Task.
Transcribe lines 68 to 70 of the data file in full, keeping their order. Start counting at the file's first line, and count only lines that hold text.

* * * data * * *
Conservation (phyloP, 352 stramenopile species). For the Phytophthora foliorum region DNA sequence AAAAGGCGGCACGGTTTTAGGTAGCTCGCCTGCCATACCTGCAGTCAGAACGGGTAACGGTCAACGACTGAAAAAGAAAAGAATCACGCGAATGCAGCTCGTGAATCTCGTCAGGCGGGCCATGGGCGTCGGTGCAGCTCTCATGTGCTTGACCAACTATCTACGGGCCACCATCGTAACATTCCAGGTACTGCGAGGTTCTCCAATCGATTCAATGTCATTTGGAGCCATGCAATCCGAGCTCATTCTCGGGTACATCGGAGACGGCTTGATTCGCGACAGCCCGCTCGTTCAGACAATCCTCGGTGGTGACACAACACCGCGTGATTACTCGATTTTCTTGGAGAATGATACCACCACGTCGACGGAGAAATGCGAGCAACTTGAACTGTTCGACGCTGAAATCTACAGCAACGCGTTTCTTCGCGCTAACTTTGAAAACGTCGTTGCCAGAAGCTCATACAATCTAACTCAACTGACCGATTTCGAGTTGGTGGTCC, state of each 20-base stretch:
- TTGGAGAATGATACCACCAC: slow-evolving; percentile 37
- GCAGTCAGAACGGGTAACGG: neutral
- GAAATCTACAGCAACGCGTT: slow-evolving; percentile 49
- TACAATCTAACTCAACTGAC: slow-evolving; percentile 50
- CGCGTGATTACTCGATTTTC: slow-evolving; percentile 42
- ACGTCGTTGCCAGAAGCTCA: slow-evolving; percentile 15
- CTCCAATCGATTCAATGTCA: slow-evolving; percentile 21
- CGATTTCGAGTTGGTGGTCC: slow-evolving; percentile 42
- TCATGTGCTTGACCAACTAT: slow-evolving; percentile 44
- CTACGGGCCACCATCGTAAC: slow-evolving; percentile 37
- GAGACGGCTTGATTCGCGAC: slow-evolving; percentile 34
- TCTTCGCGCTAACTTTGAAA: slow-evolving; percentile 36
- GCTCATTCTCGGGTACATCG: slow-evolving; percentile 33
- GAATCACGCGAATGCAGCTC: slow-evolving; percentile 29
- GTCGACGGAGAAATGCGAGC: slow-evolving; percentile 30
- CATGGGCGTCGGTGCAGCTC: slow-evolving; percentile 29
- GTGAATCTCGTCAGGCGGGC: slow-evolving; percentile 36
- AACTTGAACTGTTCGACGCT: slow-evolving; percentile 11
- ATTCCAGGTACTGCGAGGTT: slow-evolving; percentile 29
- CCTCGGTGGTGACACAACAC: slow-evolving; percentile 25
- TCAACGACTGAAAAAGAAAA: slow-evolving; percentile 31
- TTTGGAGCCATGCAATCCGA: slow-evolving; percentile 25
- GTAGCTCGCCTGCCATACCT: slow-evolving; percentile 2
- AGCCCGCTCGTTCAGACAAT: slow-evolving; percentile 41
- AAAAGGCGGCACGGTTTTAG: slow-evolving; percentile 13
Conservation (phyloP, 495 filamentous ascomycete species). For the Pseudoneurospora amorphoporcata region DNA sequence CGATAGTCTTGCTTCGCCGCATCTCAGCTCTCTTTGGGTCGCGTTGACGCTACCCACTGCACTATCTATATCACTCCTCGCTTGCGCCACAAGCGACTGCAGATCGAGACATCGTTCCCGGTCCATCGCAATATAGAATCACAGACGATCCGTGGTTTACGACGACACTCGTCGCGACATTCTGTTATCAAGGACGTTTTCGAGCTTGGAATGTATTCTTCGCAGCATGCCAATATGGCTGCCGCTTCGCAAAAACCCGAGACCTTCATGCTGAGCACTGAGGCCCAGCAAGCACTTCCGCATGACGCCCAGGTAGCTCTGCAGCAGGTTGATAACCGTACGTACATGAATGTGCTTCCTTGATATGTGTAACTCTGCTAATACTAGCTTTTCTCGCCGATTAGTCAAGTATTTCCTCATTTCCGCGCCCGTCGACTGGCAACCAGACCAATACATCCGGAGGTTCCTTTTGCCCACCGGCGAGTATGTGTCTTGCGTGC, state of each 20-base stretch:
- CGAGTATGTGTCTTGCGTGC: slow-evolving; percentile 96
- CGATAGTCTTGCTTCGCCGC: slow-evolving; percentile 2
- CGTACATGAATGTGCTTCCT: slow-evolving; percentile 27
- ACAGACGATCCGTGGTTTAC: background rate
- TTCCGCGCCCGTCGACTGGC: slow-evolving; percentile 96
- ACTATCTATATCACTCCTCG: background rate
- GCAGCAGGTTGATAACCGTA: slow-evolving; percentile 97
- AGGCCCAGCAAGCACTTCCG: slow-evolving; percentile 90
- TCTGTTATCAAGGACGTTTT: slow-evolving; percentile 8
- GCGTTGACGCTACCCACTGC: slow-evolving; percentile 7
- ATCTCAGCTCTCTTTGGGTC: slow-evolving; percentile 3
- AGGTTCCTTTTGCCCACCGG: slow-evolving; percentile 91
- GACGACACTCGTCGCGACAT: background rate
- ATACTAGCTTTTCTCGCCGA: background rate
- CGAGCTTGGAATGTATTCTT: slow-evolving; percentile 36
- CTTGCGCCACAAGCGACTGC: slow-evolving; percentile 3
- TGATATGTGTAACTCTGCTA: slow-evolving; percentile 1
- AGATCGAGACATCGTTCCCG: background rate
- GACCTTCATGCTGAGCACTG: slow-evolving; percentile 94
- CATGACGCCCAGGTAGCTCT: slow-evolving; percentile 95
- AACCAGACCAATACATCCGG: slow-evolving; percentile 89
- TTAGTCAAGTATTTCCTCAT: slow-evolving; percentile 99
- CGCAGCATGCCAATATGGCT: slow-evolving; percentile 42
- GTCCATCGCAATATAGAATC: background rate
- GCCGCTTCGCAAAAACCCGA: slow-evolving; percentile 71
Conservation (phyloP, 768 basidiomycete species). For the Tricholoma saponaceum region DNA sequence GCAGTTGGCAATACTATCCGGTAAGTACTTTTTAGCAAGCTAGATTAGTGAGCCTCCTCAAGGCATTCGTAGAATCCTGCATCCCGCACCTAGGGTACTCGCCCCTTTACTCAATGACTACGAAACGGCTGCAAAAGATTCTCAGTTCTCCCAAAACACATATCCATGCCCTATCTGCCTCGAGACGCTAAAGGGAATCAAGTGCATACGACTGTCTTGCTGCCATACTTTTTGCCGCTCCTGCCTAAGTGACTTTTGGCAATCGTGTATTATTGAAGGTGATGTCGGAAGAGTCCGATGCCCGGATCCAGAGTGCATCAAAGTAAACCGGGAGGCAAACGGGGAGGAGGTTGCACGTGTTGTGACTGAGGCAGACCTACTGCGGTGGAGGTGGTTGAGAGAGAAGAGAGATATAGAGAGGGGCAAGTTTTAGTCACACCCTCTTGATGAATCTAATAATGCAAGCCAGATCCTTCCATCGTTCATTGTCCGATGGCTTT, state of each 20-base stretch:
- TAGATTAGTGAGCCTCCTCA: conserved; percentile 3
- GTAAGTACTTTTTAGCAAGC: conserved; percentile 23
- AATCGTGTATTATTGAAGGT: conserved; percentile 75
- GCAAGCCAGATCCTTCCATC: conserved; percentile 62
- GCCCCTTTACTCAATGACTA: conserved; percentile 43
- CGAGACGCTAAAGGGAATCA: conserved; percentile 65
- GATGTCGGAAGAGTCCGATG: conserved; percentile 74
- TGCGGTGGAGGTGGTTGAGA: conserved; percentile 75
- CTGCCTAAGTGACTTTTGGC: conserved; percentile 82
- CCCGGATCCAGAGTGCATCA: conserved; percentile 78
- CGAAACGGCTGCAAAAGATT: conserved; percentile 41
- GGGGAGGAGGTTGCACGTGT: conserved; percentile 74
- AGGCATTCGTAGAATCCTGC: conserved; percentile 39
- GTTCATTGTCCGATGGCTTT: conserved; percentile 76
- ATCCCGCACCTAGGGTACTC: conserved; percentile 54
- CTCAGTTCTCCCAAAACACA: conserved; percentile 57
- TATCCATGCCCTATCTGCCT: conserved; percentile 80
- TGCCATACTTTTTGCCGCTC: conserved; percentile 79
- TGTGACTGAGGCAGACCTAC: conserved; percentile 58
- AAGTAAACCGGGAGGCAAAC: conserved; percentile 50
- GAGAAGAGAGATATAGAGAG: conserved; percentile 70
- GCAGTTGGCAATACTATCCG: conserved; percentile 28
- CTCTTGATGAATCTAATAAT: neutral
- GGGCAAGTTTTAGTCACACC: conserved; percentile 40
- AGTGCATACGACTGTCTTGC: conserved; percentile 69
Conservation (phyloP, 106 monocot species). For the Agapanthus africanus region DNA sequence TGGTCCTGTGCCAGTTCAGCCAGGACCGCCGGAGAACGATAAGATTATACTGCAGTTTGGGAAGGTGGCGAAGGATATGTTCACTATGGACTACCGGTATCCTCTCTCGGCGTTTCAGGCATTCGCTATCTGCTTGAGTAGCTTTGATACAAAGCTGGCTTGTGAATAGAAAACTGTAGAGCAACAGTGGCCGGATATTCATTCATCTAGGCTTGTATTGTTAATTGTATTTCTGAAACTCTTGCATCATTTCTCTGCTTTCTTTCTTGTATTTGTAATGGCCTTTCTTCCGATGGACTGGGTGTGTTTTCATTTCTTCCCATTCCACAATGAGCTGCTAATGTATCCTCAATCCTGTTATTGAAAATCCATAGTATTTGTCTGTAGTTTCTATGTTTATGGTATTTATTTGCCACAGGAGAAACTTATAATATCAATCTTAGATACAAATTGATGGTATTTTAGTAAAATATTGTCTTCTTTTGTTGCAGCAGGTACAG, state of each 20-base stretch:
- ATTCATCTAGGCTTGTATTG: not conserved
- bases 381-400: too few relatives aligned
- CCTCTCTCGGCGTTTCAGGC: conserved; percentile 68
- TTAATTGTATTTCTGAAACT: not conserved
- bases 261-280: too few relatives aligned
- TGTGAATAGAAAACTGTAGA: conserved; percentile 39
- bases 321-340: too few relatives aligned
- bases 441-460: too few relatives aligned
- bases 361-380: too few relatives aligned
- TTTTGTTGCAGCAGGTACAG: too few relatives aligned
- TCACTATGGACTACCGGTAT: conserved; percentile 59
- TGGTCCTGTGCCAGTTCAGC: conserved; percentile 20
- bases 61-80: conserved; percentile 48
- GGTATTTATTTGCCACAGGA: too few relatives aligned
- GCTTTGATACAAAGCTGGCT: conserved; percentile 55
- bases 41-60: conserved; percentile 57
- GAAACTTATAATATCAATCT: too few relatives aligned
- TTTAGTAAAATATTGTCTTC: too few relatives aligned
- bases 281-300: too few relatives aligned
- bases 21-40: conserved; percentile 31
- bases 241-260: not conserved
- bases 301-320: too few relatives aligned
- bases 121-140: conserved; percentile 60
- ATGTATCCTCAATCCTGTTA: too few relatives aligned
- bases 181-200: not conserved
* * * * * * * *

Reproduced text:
- ATCCCGCACCTAGGGTACTC: conserved; percentile 54
- CTCAGTTCTCCCAAAACACA: conserved; percentile 57
- TATCCATGCCCTATCTGCCT: conserved; percentile 80